What next after CIC’s exit?

December 30, 2015 10:20 am
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With CIC’s exit, Nyachae appeared worried on how the constitutional implementation will be monitored in the absence of clear guidance from Parliament. Photo/FILE.
With CIC’s exit, Nyachae appeared worried on how the constitutional implementation will be monitored in the absence of clear guidance from Parliament. Photo/FILE.
NAIROBI, Kenya Dec 30 – The Commission for the Implementation of the Constitution (CIC) ceased to exist on Tuesday, at the end of its term even though its commissioners acknowledged that there is much more than need to be done for the full realization of the constitution.

Charles Nyachae who headed the commission said that although “commendable progress had been realized in the constitution implementation” there was much more required to accomplish the task.

“As a commission we acknowledge that meaningful discharge of this mandate required the support from many other institutions and all the people of Kenya,” Nyachae said in a statement. “As the commission exits, we urge all stakeholders to continue to ensure the letter and spirit of the constitution is safeguarded and sustained. There still remains a lot to be done.”

He cited various challenges experienced in implementing the constitution, notably the crucial land bills which are yet to be enacted.

“Further, supremacy battles have been rife in the sector, with the responsible commission and the responsible ministry engaging in turf wars regarding their roles and mandate,” he said.

On the Representation of the People, Nyachae said significant effort had been made to align the electoral processes to the letter and spirit of the constitution, but cited challenges such as lack of guidelines on the funding of political parties.

He also regretted that the Leadership and Integrity Act 2012, which is key to giving effect to Chapter Six of the Constitution was passed with fundamental flaws.

“Significant of these is that the Act as passed by the 10th Parliament fails to recognise the Ethics and Anti Corruption Commission as the primary institution for ensuring compliance with and enforcement of the provisions of Chapter Six,” he observed.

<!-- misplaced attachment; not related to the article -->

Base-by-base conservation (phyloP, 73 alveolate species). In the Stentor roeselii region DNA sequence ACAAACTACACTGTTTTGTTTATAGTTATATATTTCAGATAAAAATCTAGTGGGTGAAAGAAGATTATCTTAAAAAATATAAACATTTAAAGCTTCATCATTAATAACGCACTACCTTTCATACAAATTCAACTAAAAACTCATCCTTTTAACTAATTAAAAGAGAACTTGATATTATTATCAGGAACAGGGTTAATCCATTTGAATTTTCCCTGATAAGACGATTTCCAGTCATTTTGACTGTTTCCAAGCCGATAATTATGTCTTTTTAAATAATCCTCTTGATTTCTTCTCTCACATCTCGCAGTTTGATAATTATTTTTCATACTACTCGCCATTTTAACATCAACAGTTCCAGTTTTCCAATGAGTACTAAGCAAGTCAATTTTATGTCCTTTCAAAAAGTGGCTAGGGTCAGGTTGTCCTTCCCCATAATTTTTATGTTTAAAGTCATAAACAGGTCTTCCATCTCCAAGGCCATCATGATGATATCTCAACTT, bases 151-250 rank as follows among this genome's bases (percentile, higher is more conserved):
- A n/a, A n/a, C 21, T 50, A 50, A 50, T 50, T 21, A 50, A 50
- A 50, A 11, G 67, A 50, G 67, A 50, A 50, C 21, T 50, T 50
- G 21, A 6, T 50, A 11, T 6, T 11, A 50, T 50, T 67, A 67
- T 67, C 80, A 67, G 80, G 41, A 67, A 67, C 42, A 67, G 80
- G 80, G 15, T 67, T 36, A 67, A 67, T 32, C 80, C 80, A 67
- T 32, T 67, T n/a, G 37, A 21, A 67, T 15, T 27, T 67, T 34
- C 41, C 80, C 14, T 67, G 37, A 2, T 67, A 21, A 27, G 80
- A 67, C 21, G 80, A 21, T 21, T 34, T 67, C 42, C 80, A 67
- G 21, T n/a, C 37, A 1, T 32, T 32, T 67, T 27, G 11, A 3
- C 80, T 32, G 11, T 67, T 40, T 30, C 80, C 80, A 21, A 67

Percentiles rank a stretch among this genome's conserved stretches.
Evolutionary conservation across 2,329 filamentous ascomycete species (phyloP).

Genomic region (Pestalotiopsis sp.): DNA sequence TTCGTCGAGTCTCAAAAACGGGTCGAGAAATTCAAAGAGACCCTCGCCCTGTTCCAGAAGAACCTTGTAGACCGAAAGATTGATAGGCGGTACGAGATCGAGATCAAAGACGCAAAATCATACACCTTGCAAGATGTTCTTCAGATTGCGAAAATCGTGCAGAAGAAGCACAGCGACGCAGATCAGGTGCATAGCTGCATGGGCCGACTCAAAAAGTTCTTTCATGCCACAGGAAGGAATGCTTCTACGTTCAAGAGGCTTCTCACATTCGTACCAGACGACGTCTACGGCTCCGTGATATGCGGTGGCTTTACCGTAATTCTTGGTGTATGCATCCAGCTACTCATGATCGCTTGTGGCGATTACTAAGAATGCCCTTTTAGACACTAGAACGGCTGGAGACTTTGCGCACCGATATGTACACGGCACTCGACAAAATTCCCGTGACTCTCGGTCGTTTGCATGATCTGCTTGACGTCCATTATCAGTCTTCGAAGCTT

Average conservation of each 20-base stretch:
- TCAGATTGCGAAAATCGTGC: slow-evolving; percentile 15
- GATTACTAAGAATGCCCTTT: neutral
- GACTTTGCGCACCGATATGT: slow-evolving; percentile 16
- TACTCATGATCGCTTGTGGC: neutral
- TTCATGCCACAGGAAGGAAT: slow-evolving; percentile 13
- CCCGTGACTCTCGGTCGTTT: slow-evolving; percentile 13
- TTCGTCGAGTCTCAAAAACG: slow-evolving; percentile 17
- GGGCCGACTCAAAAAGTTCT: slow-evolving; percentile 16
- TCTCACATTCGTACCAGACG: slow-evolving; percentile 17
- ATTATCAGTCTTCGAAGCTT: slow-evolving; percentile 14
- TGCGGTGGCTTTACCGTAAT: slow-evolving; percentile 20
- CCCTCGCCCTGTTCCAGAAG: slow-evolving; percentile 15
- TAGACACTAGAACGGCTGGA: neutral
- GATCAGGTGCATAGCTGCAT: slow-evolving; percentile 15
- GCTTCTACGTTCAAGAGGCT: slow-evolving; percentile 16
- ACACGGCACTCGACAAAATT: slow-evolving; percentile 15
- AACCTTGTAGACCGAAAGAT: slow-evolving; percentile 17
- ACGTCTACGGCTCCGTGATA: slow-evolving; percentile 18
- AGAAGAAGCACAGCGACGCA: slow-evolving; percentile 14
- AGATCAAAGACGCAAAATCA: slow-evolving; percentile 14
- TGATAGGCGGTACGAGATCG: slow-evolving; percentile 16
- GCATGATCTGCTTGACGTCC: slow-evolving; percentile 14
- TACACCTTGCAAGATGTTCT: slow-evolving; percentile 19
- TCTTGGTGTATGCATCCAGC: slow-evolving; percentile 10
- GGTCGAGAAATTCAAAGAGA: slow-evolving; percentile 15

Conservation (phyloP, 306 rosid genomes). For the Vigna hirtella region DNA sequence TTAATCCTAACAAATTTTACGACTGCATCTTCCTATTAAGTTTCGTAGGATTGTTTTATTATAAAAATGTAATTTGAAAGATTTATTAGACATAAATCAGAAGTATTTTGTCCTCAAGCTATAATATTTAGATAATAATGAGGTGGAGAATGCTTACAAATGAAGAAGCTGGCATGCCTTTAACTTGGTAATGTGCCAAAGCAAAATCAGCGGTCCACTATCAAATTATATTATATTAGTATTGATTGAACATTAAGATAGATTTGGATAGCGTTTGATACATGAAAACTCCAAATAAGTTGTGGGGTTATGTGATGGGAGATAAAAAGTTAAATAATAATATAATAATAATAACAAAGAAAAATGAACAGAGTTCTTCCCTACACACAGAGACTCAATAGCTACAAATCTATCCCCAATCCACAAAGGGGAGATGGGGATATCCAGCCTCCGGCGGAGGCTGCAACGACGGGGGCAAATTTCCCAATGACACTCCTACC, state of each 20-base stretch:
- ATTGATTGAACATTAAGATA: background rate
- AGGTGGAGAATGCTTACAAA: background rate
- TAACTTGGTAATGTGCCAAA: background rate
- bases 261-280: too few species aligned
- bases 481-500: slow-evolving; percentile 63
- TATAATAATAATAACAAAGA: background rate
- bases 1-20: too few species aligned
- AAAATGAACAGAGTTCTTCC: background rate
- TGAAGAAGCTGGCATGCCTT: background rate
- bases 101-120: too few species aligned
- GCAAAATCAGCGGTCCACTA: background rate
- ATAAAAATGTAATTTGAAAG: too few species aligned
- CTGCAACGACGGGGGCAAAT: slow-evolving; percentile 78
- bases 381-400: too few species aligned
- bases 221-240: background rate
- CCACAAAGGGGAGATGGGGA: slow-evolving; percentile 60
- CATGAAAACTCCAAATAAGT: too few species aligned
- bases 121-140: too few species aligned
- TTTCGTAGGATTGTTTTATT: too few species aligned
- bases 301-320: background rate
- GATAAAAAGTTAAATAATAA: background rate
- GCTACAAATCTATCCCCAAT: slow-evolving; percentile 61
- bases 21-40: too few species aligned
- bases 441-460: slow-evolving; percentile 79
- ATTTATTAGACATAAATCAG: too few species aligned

On the Public Service, Nyachae cited challenges such as lack of clarity in the assignment of roles with respect to education function in the National Policy.

“This has resulted in conflicts over mandates between the national and county governments; violation of the leadership and integrity provisions through corruption and unethical conduct among public servants, undermining service delivery among others,” he said.

Other key challenges cited by commission include the implementation of the National Security Laws, including the lack of a clear policy framework, lack of public participation, conflict between the line of command of the Inspector General and disciplinary control of the National Police Service Commission as well as lack of coordination between the Kenya Police Service and the Administration Police Service and corruption.

With CIC’s exit, Nyachae appeared worried on how the constitutional implementation will be monitored in the absence of clear guidance from Parliament.

He urged the public otherwise referred as “Wanjiku” to “step forward to defend, protect and promote the Constitution” in terms of Article 3.

CIC was charged with the responsibility of monitoring, facilitating, coordinating and overseeing the implementation of the constitution for the past five years.

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